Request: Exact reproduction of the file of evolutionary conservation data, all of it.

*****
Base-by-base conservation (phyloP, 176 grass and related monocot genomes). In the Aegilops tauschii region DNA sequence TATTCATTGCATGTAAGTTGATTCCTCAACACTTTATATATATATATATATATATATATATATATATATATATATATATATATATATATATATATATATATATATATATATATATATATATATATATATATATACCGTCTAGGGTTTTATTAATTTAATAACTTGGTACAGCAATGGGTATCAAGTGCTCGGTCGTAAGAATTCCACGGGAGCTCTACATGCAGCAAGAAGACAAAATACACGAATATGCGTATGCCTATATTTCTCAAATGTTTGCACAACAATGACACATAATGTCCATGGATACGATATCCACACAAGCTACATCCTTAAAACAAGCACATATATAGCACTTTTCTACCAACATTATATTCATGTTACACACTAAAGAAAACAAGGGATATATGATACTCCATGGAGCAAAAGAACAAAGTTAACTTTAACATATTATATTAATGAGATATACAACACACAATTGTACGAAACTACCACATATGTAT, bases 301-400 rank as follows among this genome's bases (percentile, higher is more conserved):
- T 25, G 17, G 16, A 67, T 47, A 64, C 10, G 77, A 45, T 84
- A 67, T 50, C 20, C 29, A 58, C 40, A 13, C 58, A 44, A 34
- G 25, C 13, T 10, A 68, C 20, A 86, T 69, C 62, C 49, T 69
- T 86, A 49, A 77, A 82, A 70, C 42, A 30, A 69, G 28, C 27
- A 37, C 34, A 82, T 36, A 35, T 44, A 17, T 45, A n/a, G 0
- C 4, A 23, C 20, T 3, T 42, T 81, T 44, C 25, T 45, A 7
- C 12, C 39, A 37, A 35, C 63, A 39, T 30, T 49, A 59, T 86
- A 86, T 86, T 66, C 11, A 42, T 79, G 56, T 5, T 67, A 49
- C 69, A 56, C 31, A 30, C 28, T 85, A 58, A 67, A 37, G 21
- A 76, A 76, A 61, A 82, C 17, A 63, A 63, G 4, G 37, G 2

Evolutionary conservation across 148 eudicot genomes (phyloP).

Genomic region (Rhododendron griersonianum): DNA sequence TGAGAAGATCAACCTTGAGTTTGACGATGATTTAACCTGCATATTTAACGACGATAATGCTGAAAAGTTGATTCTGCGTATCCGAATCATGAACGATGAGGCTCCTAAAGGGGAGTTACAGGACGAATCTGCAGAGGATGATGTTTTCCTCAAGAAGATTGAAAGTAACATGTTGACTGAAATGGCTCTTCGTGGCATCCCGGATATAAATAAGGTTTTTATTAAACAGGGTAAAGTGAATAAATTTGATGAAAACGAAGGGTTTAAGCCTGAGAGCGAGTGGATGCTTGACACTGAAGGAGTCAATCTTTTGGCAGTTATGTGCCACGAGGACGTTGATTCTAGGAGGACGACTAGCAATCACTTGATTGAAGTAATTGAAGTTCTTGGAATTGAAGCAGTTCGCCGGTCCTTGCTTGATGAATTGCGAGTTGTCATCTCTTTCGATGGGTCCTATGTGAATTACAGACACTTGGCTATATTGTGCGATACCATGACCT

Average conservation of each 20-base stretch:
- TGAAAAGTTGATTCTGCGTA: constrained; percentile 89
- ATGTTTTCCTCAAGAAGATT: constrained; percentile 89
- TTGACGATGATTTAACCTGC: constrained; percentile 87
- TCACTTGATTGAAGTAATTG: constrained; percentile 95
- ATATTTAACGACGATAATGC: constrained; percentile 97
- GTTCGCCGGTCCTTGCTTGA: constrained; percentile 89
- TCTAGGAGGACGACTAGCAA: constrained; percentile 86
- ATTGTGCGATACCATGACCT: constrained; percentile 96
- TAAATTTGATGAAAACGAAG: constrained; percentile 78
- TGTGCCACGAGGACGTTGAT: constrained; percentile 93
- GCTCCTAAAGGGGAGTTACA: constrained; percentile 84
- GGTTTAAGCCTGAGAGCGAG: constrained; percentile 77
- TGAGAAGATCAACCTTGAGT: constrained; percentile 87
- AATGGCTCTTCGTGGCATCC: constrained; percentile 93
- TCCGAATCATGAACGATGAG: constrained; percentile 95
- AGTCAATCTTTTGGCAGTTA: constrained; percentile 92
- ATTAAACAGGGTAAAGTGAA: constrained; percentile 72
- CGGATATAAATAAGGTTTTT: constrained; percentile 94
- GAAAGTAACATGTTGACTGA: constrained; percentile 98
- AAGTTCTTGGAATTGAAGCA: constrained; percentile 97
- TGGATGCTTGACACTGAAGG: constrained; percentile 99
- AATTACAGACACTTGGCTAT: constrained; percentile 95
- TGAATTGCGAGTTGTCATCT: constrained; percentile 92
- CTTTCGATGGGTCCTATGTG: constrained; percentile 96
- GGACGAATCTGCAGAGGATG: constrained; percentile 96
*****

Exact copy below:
Base-by-base conservation (phyloP, 176 grass and related monocot genomes). In the Aegilops tauschii region DNA sequence TATTCATTGCATGTAAGTTGATTCCTCAACACTTTATATATATATATATATATATATATATATATATATATATATATATATATATATATATATATATATATATATATATATATATATATATATATATATATATACCGTCTAGGGTTTTATTAATTTAATAACTTGGTACAGCAATGGGTATCAAGTGCTCGGTCGTAAGAATTCCACGGGAGCTCTACATGCAGCAAGAAGACAAAATACACGAATATGCGTATGCCTATATTTCTCAAATGTTTGCACAACAATGACACATAATGTCCATGGATACGATATCCACACAAGCTACATCCTTAAAACAAGCACATATATAGCACTTTTCTACCAACATTATATTCATGTTACACACTAAAGAAAACAAGGGATATATGATACTCCATGGAGCAAAAGAACAAAGTTAACTTTAACATATTATATTAATGAGATATACAACACACAATTGTACGAAACTACCACATATGTAT, bases 301-400 rank as follows among this genome's bases (percentile, higher is more conserved):
- T 25, G 17, G 16, A 67, T 47, A 64, C 10, G 77, A 45, T 84
- A 67, T 50, C 20, C 29, A 58, C 40, A 13, C 58, A 44, A 34
- G 25, C 13, T 10, A 68, C 20, A 86, T 69, C 62, C 49, T 69
- T 86, A 49, A 77, A 82, A 70, C 42, A 30, A 69, G 28, C 27
- A 37, C 34, A 82, T 36, A 35, T 44, A 17, T 45, A n/a, G 0
- C 4, A 23, C 20, T 3, T 42, T 81, T 44, C 25, T 45, A 7
- C 12, C 39, A 37, A 35, C 63, A 39, T 30, T 49, A 59, T 86
- A 86, T 86, T 66, C 11, A 42, T 79, G 56, T 5, T 67, A 49
- C 69, A 56, C 31, A 30, C 28, T 85, A 58, A 67, A 37, G 21
- A 76, A 76, A 61, A 82, C 17, A 63, A 63, G 4, G 37, G 2

Evolutionary conservation across 148 eudicot genomes (phyloP).

Genomic region (Rhododendron griersonianum): DNA sequence TGAGAAGATCAACCTTGAGTTTGACGATGATTTAACCTGCATATTTAACGACGATAATGCTGAAAAGTTGATTCTGCGTATCCGAATCATGAACGATGAGGCTCCTAAAGGGGAGTTACAGGACGAATCTGCAGAGGATGATGTTTTCCTCAAGAAGATTGAAAGTAACATGTTGACTGAAATGGCTCTTCGTGGCATCCCGGATATAAATAAGGTTTTTATTAAACAGGGTAAAGTGAATAAATTTGATGAAAACGAAGGGTTTAAGCCTGAGAGCGAGTGGATGCTTGACACTGAAGGAGTCAATCTTTTGGCAGTTATGTGCCACGAGGACGTTGATTCTAGGAGGACGACTAGCAATCACTTGATTGAAGTAATTGAAGTTCTTGGAATTGAAGCAGTTCGCCGGTCCTTGCTTGATGAATTGCGAGTTGTCATCTCTTTCGATGGGTCCTATGTGAATTACAGACACTTGGCTATATTGTGCGATACCATGACCT

Average conservation of each 20-base stretch:
- TGAAAAGTTGATTCTGCGTA: constrained; percentile 89
- ATGTTTTCCTCAAGAAGATT: constrained; percentile 89
- TTGACGATGATTTAACCTGC: constrained; percentile 87
- TCACTTGATTGAAGTAATTG: constrained; percentile 95
- ATATTTAACGACGATAATGC: constrained; percentile 97
- GTTCGCCGGTCCTTGCTTGA: constrained; percentile 89
- TCTAGGAGGACGACTAGCAA: constrained; percentile 86
- ATTGTGCGATACCATGACCT: constrained; percentile 96
- TAAATTTGATGAAAACGAAG: constrained; percentile 78
- TGTGCCACGAGGACGTTGAT: constrained; percentile 93
- GCTCCTAAAGGGGAGTTACA: constrained; percentile 84
- GGTTTAAGCCTGAGAGCGAG: constrained; percentile 77
- TGAGAAGATCAACCTTGAGT: constrained; percentile 87
- AATGGCTCTTCGTGGCATCC: constrained; percentile 93
- TCCGAATCATGAACGATGAG: constrained; percentile 95
- AGTCAATCTTTTGGCAGTTA: constrained; percentile 92
- ATTAAACAGGGTAAAGTGAA: constrained; percentile 72
- CGGATATAAATAAGGTTTTT: constrained; percentile 94
- GAAAGTAACATGTTGACTGA: constrained; percentile 98
- AAGTTCTTGGAATTGAAGCA: constrained; percentile 97
- TGGATGCTTGACACTGAAGG: constrained; percentile 99
- AATTACAGACACTTGGCTAT: constrained; percentile 95
- TGAATTGCGAGTTGTCATCT: constrained; percentile 92
- CTTTCGATGGGTCCTATGTG: constrained; percentile 96
- GGACGAATCTGCAGAGGATG: constrained; percentile 96